A self-propelled folding wheelchair has two large back wheels for propulsion and is predominantly designed to allow the wheelchair user to manually and independently mobilise whilst remaining seated. This is unlike an attendant propelled wheelchair which has smaller back wheels and is designed to be pushed by a carer/proxy.
In determining whether your self-propelled folding wheelchair is right for you it is important to consider three distinct areas of review; the person, the environment and the occupation/activities being performed.
Start with the basics, it has to be the right size. If not the right fit then this will impact on posture, skin integrity, comfort and ability to perform meaningful tasks independently. The width of the seat should be roughly the width of your bottom in sitting plus an inch. The depth should be the measurement from the back of your bottom in sitting to the crease behind your knee (known as the popliteal crease due to its position at the popliteal fossa) minus an inch. Footrests should be set at a height that support 90 degree angles, or as close as is possible bearing in mind co-morbidities.
For a self-propelled folding wheelchair you need to consider the positioning of the larger rear wheels and the ability of the user to comfortably grip and propel repeatedly over a period of time.
Consider the combined weight of the user and the wheelchair to determine whether sustained use will support health and well-being in the long-term.
Make sure that all strength and areas of deficit are considered as a package to ensure that the wheelchair itself is the right ‘fit’ for the user.
When an individual loses some ability to remain in control of some part of their life, whether it be due to physical or social barriers then the environment itself can is considered to be disabling. For example, the self-propelled folding wheelchair could be the perfect fit for the user as described above but without the ability for it to perform in the way it was designed and assessed for it is rendered useless.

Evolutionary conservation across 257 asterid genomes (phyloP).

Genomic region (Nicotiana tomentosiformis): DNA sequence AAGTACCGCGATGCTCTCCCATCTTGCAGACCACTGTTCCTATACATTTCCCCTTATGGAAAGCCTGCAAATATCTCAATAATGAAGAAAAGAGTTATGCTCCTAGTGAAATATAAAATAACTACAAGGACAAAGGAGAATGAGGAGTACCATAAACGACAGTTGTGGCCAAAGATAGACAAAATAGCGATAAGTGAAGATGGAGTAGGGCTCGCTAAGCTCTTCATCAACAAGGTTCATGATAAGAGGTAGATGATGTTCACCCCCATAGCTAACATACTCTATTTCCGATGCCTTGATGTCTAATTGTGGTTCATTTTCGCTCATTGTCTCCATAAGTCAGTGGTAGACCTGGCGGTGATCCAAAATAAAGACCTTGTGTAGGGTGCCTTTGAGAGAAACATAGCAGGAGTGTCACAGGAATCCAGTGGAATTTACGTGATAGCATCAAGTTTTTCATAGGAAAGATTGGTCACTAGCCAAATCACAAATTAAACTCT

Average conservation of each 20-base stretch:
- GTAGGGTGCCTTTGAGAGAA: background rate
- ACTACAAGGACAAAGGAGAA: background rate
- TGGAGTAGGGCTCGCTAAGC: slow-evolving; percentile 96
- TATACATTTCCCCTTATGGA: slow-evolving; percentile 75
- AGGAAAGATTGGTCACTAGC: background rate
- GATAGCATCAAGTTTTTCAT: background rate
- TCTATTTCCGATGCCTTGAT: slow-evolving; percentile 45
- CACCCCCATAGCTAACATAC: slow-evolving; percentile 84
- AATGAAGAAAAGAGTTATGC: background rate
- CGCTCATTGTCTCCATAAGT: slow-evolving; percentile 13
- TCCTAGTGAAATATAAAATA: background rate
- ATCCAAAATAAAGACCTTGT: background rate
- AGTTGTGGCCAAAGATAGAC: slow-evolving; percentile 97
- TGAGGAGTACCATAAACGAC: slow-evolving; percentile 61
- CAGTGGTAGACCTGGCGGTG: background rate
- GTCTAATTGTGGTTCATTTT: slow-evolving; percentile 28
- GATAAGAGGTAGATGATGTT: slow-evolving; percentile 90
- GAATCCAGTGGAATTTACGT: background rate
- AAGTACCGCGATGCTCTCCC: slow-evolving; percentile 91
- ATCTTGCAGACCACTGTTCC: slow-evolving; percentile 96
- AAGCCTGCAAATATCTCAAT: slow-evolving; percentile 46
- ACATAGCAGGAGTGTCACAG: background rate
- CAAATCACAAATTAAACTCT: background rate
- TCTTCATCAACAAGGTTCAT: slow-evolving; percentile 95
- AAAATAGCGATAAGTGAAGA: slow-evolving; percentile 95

A wheelchair, in particular a self-propelled wheelchair which is wider and therefore has a larger turning circle, should always be assessed for within the context of the environment it is to be used in. Simple considerations such as flooring, internal doorway widths and heights of utilities/work surfaces are all critical in ensuring that the perfectly measured chair supports the user in their environment.
Finally it is critical to review what activities are being performed within the environment. Does the self-propelled folding wheelchair support the user’s engagement? Supported posture, freedom of movement, accessibility all have impacts on specific tasks such as components of personal care, productivity and leisure in different ways.
Considering each component individually is not enough to determine whether the wheelchair is meeting your needs. They need to be seen as separate elements of the same puzzle. Ensuring that they are viewed holistically and intrinsically linked will help the wheelchair user to determine whether their self-propelled wheelchair is truly meeting their needs.
Author: A. Ferry